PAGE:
dewme said:
    Like most things in American politics the worst-case scenarios predicted by opposing sides rarely come to pass and things end up falling somewhere in the middle. Airline deregulation didn't result in poorly maintained planes raining down from the sky onto unsuspecting citizens. But it did wipe out many smaller routes and markets and lead to consolidation, mergers, and universal crap level service and brutal seating conditions for economy class fliers. The hair-on-fire dire predictions about NAFTA didn't pan out and it became overall trade neutral. Our phones still work even after the slaughter and dismemberment of Ma Bell. The biggest problem I see through my own lens of naive realism is with the massive growth in power that America has ceded to the executive branch of government. Having the caretakers of so many of America's vital resources, like the FCC and the regulation of communication spectrum and bandwidth, put into the hands of executive branch political appointees is never going to be in the best interest of American citizens as a whole. Having so many inept, incompetent, and unqualified political appointees installed into these positions solely to advance the political self-interests and selfishness of the president and his/her supporters ends up politicizing critical infrastructure matters that should really be decided on the basis of technical, business, and customer merit rather than party lines. I doubt that voters caught up in the political gamesmanship and buffoonery of an election "event" consider the full set of ramifications that can result from their choice. in this case with Net Neutrality the voices and informed opinions of tens of thousands of people who live, breathe, and understand the real issues were cast aside for one man's totally uninformed and maligned opinion. Democracy, I think not.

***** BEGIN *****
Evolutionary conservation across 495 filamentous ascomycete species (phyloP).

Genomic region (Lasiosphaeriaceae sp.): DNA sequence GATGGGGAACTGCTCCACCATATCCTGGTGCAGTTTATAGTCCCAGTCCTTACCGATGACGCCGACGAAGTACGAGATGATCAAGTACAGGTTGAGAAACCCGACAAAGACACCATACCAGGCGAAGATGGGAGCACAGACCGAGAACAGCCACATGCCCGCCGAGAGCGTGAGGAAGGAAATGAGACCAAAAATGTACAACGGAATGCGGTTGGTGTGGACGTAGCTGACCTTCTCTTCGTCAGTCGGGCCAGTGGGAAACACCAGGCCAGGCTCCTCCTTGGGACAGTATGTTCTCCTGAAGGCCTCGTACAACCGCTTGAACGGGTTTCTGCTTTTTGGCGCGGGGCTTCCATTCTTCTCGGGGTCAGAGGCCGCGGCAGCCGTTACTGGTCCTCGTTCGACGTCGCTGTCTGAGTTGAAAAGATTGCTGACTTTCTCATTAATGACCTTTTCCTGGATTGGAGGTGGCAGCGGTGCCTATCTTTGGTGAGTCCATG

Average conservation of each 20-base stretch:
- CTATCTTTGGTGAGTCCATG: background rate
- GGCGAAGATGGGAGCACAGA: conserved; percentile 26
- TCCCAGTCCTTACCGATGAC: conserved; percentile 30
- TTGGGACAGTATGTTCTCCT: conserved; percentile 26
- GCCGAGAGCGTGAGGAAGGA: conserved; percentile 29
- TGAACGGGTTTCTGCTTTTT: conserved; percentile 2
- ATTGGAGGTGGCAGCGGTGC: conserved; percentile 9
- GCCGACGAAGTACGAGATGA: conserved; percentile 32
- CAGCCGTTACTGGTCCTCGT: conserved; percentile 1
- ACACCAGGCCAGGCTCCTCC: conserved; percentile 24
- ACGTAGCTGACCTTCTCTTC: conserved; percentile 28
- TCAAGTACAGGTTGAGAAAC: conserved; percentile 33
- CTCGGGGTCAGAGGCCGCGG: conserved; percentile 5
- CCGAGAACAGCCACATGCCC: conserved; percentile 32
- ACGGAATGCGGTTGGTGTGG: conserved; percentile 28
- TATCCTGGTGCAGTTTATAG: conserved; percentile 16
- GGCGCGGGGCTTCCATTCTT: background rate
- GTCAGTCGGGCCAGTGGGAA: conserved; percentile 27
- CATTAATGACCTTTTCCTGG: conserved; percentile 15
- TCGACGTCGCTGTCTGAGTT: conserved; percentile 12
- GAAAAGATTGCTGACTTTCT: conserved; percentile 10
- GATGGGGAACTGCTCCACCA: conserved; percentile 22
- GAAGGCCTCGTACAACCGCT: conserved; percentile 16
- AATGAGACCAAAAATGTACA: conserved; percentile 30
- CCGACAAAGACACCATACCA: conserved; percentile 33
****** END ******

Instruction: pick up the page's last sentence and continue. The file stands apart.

The bold text portion of that post was the best part.
    Sure, take just about any qualifier without its context and it can be made to sound like the opposite of what was intended.

    He said the "worst-case scenarios" rarely play out. By making that the focus of the comment you ignore the point, which is that there are still consequences.

    Planes did not fall out of the sky, but passengers did suffer. ISPs may not shut down half the internet, but if this doesn't have adverse consequences for consumers within a year I'll eat a sock.
    Solianantksundaram
  • Reply 46 of 103
    Just like apple doesn't give anyone a free ride on their app store why should they get a free ride on the ISP's infrastructure. If apple wants to provide top service to it's customers they should pay for it or lay their own pipes. They will be getting a big tax break soon, repatriate the money, lay down infrastructure and generate some jobs here in the US.
    All that will mean is that the US gets more money (no surprise they voted for it then) and the costs will more than likely be passed into the consumers (no matter who their services provide is). Actually the protocols that run the internet were developed in the U.K. by Sir Tim Burners-Lee. He could have chosen to patent it or the UK government could have chosen to charge a leicence fee but they didn’t. Sir Tim Burners-Lee still campaigns for the principal of net neutrality (https://www.cnet.com/news/save-the-open-internet-in-europe-pleads-web-inventor-sir-tim-berners-lee/). After all removing net neutrality will stiffel innovation and choice as small providers will probably be priced out of the market before they can get enough of a foothold. In the market. 

    However, I suspect the big IT companies have got too big for anything but a truely revolutionary idea to become a company in its own right rather than one of those innovative companies that are bought by one of the large tech companies. 

  • Reply 47 of 103
    spacekid said:
    The FCC believes the FTC is a better place to control these unfair practices which the media and political hyperbole have ignored.
    The FTC doesn't have any rule making authority like the FCC does, so how can that be a better place for controlling abuse? All the FTC can do is respond to allegations of abuse, but if there aren't any rules in place regarding abuse (because the FCC got rid of them)...how can the FTC resolve anything? Pai is just playing games here and has no real interest in companies being held accountable. Note that the FCC says that they're going to actively try to prevent states from passing their own net neutrality laws, which is the blatant giveaway to Pai's real intent: he wants ISPs to be above the law.